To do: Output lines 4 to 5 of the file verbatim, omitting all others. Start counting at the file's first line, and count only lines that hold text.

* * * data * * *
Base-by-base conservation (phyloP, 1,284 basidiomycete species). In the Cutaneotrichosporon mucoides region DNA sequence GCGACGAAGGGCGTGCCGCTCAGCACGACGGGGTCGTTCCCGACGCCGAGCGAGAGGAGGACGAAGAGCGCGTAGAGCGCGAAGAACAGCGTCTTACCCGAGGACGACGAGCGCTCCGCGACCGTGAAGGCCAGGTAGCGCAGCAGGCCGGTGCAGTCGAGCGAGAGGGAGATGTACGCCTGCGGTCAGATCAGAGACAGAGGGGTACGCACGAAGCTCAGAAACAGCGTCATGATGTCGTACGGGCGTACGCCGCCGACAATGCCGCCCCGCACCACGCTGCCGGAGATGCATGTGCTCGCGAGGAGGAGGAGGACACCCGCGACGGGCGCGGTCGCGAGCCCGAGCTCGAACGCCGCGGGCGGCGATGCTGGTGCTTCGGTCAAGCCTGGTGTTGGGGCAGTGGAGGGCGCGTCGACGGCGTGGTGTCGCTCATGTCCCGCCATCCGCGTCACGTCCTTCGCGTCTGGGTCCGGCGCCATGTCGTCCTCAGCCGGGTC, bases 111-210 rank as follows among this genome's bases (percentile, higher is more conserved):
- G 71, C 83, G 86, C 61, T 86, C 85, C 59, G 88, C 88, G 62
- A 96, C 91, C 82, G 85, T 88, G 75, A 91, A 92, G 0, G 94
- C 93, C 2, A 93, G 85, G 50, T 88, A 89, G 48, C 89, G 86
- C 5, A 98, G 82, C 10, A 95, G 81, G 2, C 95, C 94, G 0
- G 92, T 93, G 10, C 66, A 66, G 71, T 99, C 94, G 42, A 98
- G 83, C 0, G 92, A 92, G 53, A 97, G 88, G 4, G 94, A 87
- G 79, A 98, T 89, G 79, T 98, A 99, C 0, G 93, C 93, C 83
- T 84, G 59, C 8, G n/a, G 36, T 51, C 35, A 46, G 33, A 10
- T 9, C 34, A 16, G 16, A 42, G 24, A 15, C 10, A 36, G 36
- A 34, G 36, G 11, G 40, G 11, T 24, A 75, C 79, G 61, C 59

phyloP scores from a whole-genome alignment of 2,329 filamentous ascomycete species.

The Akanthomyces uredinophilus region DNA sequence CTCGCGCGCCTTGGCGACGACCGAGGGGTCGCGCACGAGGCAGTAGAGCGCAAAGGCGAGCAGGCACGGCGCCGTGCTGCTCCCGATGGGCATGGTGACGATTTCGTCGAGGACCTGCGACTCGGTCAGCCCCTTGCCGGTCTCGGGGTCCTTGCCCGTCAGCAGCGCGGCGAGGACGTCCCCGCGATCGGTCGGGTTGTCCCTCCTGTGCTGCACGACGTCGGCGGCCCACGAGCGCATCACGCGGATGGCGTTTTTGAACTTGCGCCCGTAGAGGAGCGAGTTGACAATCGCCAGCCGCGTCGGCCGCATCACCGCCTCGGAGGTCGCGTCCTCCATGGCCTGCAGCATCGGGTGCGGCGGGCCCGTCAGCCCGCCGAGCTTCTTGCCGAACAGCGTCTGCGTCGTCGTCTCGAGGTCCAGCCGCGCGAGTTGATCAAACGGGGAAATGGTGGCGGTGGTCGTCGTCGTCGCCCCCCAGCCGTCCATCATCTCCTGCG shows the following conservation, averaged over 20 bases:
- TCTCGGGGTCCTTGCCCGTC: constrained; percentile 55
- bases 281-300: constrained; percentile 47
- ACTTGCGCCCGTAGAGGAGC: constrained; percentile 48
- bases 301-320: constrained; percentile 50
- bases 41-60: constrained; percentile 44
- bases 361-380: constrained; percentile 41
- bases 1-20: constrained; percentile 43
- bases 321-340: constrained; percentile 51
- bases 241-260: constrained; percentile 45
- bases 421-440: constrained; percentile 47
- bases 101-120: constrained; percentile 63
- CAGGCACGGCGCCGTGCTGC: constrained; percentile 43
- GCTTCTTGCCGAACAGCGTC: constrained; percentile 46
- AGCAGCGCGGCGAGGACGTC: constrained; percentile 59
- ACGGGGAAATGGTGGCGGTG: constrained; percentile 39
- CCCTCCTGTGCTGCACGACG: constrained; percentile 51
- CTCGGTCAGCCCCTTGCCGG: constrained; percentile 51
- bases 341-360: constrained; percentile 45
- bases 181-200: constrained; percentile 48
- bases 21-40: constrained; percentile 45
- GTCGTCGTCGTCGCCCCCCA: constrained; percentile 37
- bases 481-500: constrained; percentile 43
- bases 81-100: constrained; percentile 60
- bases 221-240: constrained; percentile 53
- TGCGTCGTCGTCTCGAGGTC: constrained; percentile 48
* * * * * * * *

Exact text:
- C 93, C 2, A 93, G 85, G 50, T 88, A 89, G 48, C 89, G 86
- C 5, A 98, G 82, C 10, A 95, G 81, G 2, C 95, C 94, G 0